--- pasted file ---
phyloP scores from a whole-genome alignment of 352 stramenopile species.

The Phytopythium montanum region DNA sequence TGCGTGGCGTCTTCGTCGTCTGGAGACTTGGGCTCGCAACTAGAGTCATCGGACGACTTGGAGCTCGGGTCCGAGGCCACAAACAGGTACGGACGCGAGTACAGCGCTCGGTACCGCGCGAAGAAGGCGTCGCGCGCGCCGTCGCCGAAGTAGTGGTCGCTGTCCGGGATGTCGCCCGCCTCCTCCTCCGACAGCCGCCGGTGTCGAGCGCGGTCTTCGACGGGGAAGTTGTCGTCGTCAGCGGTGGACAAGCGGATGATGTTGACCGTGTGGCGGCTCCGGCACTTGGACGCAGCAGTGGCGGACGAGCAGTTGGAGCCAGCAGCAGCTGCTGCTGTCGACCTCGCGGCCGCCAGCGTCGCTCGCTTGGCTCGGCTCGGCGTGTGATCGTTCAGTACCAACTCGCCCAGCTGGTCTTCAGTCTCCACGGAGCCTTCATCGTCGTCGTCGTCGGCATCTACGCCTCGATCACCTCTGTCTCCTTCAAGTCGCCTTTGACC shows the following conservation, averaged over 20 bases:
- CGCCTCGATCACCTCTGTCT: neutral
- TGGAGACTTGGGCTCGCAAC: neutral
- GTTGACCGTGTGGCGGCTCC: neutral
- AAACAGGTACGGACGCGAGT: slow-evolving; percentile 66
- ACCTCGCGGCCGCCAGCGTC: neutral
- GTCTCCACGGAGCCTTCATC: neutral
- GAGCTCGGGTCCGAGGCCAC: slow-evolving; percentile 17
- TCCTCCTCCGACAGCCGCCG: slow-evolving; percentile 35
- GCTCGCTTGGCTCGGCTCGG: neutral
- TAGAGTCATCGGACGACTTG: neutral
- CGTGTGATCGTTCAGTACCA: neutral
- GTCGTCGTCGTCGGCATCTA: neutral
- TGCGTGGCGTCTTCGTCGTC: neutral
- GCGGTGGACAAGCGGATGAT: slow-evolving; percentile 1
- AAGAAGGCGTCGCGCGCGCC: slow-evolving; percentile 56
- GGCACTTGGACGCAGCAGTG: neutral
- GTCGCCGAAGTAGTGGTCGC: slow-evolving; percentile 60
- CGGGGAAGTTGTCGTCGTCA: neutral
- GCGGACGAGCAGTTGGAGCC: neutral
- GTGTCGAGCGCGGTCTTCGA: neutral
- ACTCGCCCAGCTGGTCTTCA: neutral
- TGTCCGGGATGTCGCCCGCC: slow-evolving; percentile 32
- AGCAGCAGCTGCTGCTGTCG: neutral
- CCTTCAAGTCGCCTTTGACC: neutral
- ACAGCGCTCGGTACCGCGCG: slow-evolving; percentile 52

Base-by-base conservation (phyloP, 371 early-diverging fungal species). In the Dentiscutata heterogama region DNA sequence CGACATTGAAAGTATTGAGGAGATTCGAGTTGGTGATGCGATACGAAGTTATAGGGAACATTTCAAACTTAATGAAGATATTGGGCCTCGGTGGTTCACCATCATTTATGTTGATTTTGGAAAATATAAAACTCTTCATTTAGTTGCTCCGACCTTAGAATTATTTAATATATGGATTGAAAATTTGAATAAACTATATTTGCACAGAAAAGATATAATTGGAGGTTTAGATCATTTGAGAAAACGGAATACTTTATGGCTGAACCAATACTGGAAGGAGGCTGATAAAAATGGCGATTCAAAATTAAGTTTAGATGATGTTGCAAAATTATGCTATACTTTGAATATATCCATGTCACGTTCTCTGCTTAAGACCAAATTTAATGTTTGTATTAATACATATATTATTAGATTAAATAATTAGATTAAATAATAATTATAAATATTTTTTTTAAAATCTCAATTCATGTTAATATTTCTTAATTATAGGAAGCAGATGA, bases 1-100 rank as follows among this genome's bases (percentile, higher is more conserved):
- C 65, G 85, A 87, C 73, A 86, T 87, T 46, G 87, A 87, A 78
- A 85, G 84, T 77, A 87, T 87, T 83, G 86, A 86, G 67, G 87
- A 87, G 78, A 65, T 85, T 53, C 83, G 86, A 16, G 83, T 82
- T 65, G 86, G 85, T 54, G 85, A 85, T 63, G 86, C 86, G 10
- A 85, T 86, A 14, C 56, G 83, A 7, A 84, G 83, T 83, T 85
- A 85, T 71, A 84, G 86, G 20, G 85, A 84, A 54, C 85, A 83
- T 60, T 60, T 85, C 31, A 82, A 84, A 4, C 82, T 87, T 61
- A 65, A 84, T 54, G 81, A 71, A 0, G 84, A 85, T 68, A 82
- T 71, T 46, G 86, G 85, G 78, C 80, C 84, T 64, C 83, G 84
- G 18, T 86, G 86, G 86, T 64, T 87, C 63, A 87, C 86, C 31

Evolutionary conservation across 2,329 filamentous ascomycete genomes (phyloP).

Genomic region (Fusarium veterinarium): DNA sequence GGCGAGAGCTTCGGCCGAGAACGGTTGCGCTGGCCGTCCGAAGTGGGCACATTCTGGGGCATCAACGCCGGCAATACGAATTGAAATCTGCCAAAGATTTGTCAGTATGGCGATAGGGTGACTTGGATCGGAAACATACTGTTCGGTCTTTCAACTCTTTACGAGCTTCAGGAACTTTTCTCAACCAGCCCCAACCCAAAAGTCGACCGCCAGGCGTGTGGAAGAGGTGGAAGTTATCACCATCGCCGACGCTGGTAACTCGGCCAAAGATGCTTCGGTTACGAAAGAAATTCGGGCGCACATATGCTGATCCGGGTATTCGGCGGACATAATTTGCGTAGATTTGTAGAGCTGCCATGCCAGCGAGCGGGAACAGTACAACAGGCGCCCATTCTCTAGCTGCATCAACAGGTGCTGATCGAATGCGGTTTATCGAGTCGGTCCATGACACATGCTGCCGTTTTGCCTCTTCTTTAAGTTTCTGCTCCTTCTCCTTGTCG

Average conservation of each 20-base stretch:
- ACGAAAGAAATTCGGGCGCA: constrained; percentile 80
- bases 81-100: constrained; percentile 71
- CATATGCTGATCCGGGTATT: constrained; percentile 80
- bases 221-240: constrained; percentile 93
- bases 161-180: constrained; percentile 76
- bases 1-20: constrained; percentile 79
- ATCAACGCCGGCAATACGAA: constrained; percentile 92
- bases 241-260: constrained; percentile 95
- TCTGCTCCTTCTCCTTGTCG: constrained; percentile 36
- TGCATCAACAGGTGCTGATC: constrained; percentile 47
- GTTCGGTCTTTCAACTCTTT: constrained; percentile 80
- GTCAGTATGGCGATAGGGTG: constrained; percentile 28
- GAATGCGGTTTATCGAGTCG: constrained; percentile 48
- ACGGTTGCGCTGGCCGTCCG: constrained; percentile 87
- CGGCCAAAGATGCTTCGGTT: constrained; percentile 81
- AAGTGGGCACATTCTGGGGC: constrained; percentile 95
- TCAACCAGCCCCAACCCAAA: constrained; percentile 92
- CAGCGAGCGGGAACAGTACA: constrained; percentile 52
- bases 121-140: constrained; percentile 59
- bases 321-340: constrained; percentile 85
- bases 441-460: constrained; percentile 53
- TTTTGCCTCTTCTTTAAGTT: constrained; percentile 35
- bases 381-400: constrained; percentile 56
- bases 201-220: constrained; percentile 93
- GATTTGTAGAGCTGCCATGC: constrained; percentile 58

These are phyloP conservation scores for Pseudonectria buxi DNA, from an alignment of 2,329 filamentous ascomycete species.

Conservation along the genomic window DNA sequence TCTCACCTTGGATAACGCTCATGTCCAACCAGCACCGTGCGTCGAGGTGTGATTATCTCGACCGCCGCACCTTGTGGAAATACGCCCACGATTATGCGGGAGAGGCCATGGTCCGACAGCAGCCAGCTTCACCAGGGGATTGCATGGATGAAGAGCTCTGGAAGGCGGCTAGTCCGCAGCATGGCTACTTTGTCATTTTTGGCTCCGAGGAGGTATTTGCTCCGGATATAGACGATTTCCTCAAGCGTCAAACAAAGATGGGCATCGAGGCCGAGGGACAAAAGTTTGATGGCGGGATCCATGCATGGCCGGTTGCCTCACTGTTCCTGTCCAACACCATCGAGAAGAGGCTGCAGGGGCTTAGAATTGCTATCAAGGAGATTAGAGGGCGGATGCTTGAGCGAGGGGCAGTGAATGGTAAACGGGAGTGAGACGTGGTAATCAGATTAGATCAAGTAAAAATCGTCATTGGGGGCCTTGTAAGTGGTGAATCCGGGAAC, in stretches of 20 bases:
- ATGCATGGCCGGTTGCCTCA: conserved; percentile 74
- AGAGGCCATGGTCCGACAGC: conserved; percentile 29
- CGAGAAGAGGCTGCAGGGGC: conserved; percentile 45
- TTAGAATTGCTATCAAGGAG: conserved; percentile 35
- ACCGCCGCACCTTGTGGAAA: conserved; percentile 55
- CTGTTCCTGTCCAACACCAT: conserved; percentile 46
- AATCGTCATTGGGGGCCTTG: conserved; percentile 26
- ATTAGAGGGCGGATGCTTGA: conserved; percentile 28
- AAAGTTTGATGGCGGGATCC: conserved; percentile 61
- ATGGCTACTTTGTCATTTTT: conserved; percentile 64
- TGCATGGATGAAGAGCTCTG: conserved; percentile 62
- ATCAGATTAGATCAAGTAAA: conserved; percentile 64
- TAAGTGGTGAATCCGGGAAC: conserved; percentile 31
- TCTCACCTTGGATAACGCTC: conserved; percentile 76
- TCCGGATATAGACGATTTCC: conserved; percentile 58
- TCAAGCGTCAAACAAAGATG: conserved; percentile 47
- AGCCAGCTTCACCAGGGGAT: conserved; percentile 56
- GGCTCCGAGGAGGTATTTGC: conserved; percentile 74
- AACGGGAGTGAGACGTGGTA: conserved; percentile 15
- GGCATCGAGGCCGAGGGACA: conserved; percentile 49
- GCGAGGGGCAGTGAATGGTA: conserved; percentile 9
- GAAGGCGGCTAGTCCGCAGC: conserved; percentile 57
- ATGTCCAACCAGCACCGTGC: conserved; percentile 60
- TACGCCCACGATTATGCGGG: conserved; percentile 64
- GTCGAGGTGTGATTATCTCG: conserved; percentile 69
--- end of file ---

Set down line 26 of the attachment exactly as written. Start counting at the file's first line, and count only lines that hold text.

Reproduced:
- CCTTCAAGTCGCCTTTGACC: neutral